Fig. 4: Influence of agarose concentration and degree of crosslinking on pore size and rigidity of the matrix.
A: low concentrated agarose
B: high concentrated agarose with low degree of crosslinking
C: high concentrated agarose with high degree of crosslinking.
Green lines: Agarose polymer, Red dots: Crosslinking events

Surface chemistry

Agarose itself is a neutral molecule that shows very low unspecific binding to proteins. For use in protein purification, it can be easily modified with a range of surface chemistries, for example


Affinity chromatography  

Ligands such as NTA, glutathione, or antibodies can be covalently attached to agarose surfaces, to enable purification of proteins via a specific interaction.


  Ion exchange chromatography  

Functional groups such as quarternary amines, DEAE, sulfopropyl or carboxymethyl can be coupled to the agarose, leading to strong or weak anione exchangers, or strong or weak catione exchangers, respectively. For ion exchange chromatography, proteins do not require an affinity tag, making the method suitable for the purification of proteins from natural sources.


  Gel filtration / Size exclusion    chromatography   

Crosslinked agaroses can be used for size-exclusion chromatography without further modification. Resolution and size range depend on pore sizes. As a rule of thumb, the correlation of agarose concentration to separation capability is as follows:


Agarose concentration


Protein exclusion limit

(globular proteins)

4%   ca. 30,000 kDa



ca. 10,000 kDa



ca. 4,000 kDa



ca. 1,200 kDa

9%   ca. 150 kDa


Table.2: Relationship of agarose concentration to protein exclusion limits.




Fig. 5: PureCube Agarose shows a higher dynamic binding capacity than a competitor matrix with 90 µm bead size.
BSA was purified via two ion exchange matrices in a Tris buffer at pH 7.4 in a set of experiments done at flow rates from 25 to 500 cm/h, corresponding to 0.3-4.0 ml/min in a 0.8x2.5 cm column. Protein yields obtained with the competitor matrix significantly decreased when flow rates higher than 100 cm/h (0.85 ml/min) were applied, whereas PureCube Agarose matrix showed reproducibly high protein yields even at high flow rates like 500 cm/h (4 ml/min). Data kindly provided by BioWorks, Sweden.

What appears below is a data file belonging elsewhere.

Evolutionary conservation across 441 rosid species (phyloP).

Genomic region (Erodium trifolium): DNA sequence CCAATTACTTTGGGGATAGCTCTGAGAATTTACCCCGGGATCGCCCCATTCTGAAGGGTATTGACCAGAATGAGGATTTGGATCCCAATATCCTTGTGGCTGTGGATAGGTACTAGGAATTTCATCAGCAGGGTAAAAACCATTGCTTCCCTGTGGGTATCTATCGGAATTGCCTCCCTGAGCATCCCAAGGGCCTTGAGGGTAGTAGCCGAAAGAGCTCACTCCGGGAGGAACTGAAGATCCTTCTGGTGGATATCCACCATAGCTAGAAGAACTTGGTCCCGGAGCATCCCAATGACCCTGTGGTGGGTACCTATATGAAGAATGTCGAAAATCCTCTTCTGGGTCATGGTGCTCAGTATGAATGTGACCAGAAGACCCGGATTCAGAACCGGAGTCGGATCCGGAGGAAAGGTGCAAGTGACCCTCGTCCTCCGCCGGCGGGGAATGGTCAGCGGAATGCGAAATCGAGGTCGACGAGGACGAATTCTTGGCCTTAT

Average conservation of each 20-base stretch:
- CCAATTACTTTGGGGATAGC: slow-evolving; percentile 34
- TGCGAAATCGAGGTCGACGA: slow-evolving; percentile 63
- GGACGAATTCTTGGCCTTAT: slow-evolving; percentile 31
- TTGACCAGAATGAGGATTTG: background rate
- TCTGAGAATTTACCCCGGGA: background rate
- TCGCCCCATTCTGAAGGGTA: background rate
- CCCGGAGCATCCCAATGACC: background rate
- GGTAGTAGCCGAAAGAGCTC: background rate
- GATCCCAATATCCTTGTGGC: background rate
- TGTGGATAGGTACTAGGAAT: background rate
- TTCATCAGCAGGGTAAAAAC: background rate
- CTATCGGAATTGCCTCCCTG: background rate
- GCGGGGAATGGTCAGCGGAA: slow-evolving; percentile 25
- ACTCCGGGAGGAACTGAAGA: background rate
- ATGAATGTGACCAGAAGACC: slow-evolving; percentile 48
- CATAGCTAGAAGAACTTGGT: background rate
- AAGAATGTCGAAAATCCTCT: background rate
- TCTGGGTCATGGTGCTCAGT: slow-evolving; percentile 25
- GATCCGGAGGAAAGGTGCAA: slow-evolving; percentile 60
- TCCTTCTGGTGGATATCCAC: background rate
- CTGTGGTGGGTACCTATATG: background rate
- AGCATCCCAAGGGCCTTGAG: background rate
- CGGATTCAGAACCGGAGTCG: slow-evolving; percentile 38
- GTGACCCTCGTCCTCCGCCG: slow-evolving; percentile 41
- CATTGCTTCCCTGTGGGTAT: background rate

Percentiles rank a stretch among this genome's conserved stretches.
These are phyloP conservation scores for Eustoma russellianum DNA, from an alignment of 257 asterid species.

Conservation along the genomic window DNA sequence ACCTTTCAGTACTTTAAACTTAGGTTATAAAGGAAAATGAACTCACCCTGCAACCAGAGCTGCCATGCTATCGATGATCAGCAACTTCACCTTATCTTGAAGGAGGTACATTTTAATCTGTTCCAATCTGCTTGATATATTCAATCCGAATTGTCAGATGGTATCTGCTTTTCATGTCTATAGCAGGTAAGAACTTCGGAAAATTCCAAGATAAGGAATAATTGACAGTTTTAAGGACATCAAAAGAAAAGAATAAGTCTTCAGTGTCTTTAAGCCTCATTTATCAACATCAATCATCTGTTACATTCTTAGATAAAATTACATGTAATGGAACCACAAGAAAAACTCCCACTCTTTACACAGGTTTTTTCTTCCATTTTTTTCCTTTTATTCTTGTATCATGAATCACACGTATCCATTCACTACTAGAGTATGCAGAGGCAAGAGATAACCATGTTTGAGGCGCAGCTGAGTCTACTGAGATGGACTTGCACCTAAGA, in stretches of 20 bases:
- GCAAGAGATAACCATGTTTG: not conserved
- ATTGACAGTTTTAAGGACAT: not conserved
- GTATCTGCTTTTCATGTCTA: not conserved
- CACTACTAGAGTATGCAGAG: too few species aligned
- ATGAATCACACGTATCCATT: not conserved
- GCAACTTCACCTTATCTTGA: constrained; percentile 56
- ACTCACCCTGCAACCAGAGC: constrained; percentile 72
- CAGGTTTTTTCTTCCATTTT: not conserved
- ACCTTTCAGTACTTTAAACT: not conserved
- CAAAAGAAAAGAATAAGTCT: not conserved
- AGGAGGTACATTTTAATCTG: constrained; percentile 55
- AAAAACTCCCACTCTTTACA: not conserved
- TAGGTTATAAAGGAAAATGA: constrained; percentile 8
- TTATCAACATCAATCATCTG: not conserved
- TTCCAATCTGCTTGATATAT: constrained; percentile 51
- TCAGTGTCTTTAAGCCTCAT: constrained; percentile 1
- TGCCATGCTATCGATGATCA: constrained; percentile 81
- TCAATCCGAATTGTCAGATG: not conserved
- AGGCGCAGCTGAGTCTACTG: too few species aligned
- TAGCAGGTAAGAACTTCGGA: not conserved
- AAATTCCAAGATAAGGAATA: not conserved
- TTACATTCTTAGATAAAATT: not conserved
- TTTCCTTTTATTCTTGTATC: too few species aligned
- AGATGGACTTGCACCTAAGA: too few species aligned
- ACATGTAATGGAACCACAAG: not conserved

Agaroses come in different sizes, and size distributions. These have an impact on the physical properties of the purification matrix.



The smaller the beads, and the more narrow the size distribution, the higher the pressure-resistance of the beads. On the other hand, the larger the beads, the faster the flow rate in batch and FPLC experiments.




Binding capacity  

The smaller the beads, the higher the ratio of surface to volume, and the higher the binding capacity of the beads. However, note that the binding capacity also depends on other factors such as type and size of ligand, and density of ligand coupling.


  Dynamic binding capacity  

The binding capacity of an affinity chromatography material  decreases when pressure builds up inside the column at higher flow rates. This effect depends on agarose bead size, agarose content, and degree of crosslinking. Dynamic binding capacity tells us if an agarose material can be used at higher flow rates without influencing protein yields in a purification.

See Fig. 5 for a comparison of PureCube Agarose and competitor material.